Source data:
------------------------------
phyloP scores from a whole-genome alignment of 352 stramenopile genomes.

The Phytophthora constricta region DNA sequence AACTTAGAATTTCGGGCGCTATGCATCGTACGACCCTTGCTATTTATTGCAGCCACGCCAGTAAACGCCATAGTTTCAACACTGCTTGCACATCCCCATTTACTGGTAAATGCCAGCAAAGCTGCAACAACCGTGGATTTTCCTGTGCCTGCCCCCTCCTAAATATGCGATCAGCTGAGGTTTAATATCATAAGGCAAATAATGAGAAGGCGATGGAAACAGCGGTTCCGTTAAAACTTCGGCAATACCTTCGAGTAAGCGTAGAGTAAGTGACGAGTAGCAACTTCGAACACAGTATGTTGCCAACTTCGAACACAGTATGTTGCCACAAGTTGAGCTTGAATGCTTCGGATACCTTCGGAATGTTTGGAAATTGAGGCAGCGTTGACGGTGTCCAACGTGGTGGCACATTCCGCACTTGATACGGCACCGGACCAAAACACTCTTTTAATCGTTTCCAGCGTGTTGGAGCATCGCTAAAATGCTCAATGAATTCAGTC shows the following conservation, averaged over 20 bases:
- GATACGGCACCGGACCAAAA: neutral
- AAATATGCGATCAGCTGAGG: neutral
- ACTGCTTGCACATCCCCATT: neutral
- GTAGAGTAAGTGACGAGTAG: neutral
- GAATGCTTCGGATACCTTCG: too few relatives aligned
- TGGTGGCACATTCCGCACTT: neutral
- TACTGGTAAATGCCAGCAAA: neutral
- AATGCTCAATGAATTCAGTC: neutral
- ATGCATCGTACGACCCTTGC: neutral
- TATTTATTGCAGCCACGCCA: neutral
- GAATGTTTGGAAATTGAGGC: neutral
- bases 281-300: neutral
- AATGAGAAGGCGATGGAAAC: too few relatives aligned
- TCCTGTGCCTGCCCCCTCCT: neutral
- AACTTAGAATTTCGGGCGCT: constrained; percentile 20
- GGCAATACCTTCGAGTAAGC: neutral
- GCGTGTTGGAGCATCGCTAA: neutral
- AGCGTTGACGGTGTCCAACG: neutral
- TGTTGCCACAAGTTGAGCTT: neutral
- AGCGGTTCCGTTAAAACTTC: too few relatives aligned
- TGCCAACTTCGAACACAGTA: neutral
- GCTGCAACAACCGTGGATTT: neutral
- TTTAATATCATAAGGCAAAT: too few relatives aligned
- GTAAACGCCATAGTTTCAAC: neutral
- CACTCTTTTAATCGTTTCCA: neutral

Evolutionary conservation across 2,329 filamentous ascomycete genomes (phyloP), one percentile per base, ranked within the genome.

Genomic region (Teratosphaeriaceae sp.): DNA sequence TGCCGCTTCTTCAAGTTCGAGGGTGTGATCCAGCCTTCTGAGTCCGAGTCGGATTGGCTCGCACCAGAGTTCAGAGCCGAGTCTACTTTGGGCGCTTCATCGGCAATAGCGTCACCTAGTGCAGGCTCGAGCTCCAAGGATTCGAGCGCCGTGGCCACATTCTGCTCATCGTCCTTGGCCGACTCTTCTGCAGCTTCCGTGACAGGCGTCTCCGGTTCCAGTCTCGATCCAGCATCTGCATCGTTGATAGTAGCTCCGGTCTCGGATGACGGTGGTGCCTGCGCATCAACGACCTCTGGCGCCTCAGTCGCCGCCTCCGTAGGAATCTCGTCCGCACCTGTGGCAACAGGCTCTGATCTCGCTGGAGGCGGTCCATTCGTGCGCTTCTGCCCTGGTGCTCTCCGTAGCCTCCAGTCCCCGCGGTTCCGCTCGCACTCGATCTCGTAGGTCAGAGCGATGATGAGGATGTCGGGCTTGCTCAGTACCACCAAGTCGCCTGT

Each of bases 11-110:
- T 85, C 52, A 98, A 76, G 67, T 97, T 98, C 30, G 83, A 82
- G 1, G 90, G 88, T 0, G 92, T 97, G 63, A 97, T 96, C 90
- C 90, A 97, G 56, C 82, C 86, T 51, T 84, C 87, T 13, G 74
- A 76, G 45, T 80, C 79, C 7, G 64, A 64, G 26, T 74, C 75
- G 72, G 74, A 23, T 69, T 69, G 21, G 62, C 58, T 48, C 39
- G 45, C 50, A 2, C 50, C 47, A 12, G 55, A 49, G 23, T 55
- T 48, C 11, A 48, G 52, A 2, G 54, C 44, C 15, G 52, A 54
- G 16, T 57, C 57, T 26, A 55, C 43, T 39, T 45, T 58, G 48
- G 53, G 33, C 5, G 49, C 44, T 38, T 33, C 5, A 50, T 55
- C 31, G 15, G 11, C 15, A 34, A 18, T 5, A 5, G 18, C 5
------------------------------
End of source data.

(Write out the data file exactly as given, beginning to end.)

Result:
phyloP scores from a whole-genome alignment of 352 stramenopile genomes.

The Phytophthora constricta region DNA sequence AACTTAGAATTTCGGGCGCTATGCATCGTACGACCCTTGCTATTTATTGCAGCCACGCCAGTAAACGCCATAGTTTCAACACTGCTTGCACATCCCCATTTACTGGTAAATGCCAGCAAAGCTGCAACAACCGTGGATTTTCCTGTGCCTGCCCCCTCCTAAATATGCGATCAGCTGAGGTTTAATATCATAAGGCAAATAATGAGAAGGCGATGGAAACAGCGGTTCCGTTAAAACTTCGGCAATACCTTCGAGTAAGCGTAGAGTAAGTGACGAGTAGCAACTTCGAACACAGTATGTTGCCAACTTCGAACACAGTATGTTGCCACAAGTTGAGCTTGAATGCTTCGGATACCTTCGGAATGTTTGGAAATTGAGGCAGCGTTGACGGTGTCCAACGTGGTGGCACATTCCGCACTTGATACGGCACCGGACCAAAACACTCTTTTAATCGTTTCCAGCGTGTTGGAGCATCGCTAAAATGCTCAATGAATTCAGTC shows the following conservation, averaged over 20 bases:
- GATACGGCACCGGACCAAAA: neutral
- AAATATGCGATCAGCTGAGG: neutral
- ACTGCTTGCACATCCCCATT: neutral
- GTAGAGTAAGTGACGAGTAG: neutral
- GAATGCTTCGGATACCTTCG: too few relatives aligned
- TGGTGGCACATTCCGCACTT: neutral
- TACTGGTAAATGCCAGCAAA: neutral
- AATGCTCAATGAATTCAGTC: neutral
- ATGCATCGTACGACCCTTGC: neutral
- TATTTATTGCAGCCACGCCA: neutral
- GAATGTTTGGAAATTGAGGC: neutral
- bases 281-300: neutral
- AATGAGAAGGCGATGGAAAC: too few relatives aligned
- TCCTGTGCCTGCCCCCTCCT: neutral
- AACTTAGAATTTCGGGCGCT: constrained; percentile 20
- GGCAATACCTTCGAGTAAGC: neutral
- GCGTGTTGGAGCATCGCTAA: neutral
- AGCGTTGACGGTGTCCAACG: neutral
- TGTTGCCACAAGTTGAGCTT: neutral
- AGCGGTTCCGTTAAAACTTC: too few relatives aligned
- TGCCAACTTCGAACACAGTA: neutral
- GCTGCAACAACCGTGGATTT: neutral
- TTTAATATCATAAGGCAAAT: too few relatives aligned
- GTAAACGCCATAGTTTCAAC: neutral
- CACTCTTTTAATCGTTTCCA: neutral

Evolutionary conservation across 2,329 filamentous ascomycete genomes (phyloP), one percentile per base, ranked within the genome.

Genomic region (Teratosphaeriaceae sp.): DNA sequence TGCCGCTTCTTCAAGTTCGAGGGTGTGATCCAGCCTTCTGAGTCCGAGTCGGATTGGCTCGCACCAGAGTTCAGAGCCGAGTCTACTTTGGGCGCTTCATCGGCAATAGCGTCACCTAGTGCAGGCTCGAGCTCCAAGGATTCGAGCGCCGTGGCCACATTCTGCTCATCGTCCTTGGCCGACTCTTCTGCAGCTTCCGTGACAGGCGTCTCCGGTTCCAGTCTCGATCCAGCATCTGCATCGTTGATAGTAGCTCCGGTCTCGGATGACGGTGGTGCCTGCGCATCAACGACCTCTGGCGCCTCAGTCGCCGCCTCCGTAGGAATCTCGTCCGCACCTGTGGCAACAGGCTCTGATCTCGCTGGAGGCGGTCCATTCGTGCGCTTCTGCCCTGGTGCTCTCCGTAGCCTCCAGTCCCCGCGGTTCCGCTCGCACTCGATCTCGTAGGTCAGAGCGATGATGAGGATGTCGGGCTTGCTCAGTACCACCAAGTCGCCTGT

Each of bases 11-110:
- T 85, C 52, A 98, A 76, G 67, T 97, T 98, C 30, G 83, A 82
- G 1, G 90, G 88, T 0, G 92, T 97, G 63, A 97, T 96, C 90
- C 90, A 97, G 56, C 82, C 86, T 51, T 84, C 87, T 13, G 74
- A 76, G 45, T 80, C 79, C 7, G 64, A 64, G 26, T 74, C 75
- G 72, G 74, A 23, T 69, T 69, G 21, G 62, C 58, T 48, C 39
- G 45, C 50, A 2, C 50, C 47, A 12, G 55, A 49, G 23, T 55
- T 48, C 11, A 48, G 52, A 2, G 54, C 44, C 15, G 52, A 54
- G 16, T 57, C 57, T 26, A 55, C 43, T 39, T 45, T 58, G 48
- G 53, G 33, C 5, G 49, C 44, T 38, T 33, C 5, A 50, T 55
- C 31, G 15, G 11, C 15, A 34, A 18, T 5, A 5, G 18, C 5